Language

Select Wisdom Brand

Click the image to watch the video.
Scroll down for more options.

video

236 - God Always Has the Final Word (Psalms 74–76)

by Stephen Davey Scripture Reference: Psalms 74–76

Through times of divine discipline for our sins and through the attacks and injustices we suffer in this world, there is always an abiding and sure hope for followers of the Lord. He does not abandon His people, and He never fails in His promises.

Transcript

God Always Has the Final Word

Psalms 74–76

WJ236

The heading of Psalm 74 tells us that the author is Asaph. This man is a descendant of the Asaph who lived during the days of King David and no doubt named in honor of his forefather who had led the nation in worship.

It is clear this Asaph of Psalm 74 lived much later because verse 3 tells us, “The enemy has destroyed everything in the sanctuary!” This describes the destruction of the temple, which took place some 400 years after David’s reign.

So, this psalmist has lived to see the destruction of the temple. He may have been in Jerusalem or in exile when he composed this psalm.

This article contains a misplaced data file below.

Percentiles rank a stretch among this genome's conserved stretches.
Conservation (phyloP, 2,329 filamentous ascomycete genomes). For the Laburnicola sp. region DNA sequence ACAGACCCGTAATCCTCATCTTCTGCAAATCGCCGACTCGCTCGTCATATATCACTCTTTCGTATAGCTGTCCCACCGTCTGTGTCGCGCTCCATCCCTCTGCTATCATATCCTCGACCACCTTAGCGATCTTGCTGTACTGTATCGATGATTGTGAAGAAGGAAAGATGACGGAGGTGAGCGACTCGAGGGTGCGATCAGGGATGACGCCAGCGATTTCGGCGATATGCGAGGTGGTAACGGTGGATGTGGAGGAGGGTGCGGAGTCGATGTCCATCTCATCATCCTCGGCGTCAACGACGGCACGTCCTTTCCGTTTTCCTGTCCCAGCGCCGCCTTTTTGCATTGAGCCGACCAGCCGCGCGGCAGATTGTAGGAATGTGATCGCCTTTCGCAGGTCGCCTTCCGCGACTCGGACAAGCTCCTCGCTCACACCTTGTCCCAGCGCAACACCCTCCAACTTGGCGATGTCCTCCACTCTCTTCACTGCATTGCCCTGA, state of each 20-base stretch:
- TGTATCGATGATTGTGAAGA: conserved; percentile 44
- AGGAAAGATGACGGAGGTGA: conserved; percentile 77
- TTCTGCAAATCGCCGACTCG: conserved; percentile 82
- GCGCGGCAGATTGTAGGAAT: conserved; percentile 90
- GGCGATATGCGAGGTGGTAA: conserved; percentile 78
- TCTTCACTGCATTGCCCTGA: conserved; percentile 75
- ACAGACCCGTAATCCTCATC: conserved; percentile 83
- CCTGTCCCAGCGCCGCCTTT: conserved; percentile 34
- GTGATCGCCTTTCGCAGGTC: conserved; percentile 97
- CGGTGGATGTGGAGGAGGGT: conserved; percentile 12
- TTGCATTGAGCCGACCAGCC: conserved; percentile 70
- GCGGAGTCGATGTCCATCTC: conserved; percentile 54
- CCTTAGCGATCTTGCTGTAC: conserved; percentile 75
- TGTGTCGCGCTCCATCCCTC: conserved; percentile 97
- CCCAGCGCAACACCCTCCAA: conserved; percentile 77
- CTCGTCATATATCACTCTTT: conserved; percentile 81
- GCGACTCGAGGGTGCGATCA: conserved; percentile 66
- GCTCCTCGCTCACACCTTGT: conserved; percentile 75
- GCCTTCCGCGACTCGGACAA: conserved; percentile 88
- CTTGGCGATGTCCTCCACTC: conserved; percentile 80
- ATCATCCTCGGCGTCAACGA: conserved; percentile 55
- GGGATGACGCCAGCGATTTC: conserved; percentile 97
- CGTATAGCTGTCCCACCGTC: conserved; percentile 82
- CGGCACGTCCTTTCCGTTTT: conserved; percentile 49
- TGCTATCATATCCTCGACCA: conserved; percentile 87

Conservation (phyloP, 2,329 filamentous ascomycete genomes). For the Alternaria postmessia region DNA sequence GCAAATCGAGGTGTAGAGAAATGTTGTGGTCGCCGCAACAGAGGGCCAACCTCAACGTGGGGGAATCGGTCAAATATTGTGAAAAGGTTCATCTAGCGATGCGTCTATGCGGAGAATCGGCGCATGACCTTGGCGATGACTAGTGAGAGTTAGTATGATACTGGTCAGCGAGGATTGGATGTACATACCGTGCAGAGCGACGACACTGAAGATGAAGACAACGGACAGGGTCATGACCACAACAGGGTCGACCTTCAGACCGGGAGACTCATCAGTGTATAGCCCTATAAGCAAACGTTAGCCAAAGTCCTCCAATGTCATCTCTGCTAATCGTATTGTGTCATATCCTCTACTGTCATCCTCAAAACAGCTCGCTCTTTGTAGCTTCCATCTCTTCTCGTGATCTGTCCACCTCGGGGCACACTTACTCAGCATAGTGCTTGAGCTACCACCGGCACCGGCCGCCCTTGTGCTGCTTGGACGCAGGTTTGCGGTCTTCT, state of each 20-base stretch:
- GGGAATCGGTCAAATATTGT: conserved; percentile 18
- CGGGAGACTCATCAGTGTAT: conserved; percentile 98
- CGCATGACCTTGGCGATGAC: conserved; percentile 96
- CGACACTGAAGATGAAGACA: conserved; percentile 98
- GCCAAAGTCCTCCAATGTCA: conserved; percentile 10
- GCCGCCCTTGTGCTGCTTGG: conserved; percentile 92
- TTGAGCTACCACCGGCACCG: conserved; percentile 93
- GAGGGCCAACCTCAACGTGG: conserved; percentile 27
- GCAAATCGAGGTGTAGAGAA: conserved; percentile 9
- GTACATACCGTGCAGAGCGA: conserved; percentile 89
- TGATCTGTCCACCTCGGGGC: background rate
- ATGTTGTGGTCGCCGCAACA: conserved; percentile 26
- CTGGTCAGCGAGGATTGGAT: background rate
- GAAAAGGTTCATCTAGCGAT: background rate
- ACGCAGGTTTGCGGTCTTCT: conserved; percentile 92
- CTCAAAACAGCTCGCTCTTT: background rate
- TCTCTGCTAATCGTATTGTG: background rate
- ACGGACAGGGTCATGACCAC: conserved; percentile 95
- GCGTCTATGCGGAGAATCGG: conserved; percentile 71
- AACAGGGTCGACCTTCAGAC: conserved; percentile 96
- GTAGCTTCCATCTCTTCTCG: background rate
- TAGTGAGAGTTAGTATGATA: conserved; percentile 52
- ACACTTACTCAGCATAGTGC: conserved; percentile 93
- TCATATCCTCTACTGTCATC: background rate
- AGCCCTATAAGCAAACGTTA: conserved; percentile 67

What we do know for certain is that he is writing on behalf of the entire nation when he says here in verse 1, “O God, why do you cast us off forever?” 

Israel had violated God’s covenant for hundreds of years, and the Lord now has fulfilled His own promise made back in Deuteronomy 28 to punish Israel for their rebellion against Him. The weight of God’s discipline has come upon the nation, which is now in exile in Babylon.

But notice that Asaph is not arguing with God about this. He is just wondering how long it is going to last. His plea here for God to remove His heavy hand indicates to us that repentance has occurred. And now the people are facing those difficult days of waiting on God to complete their discipline.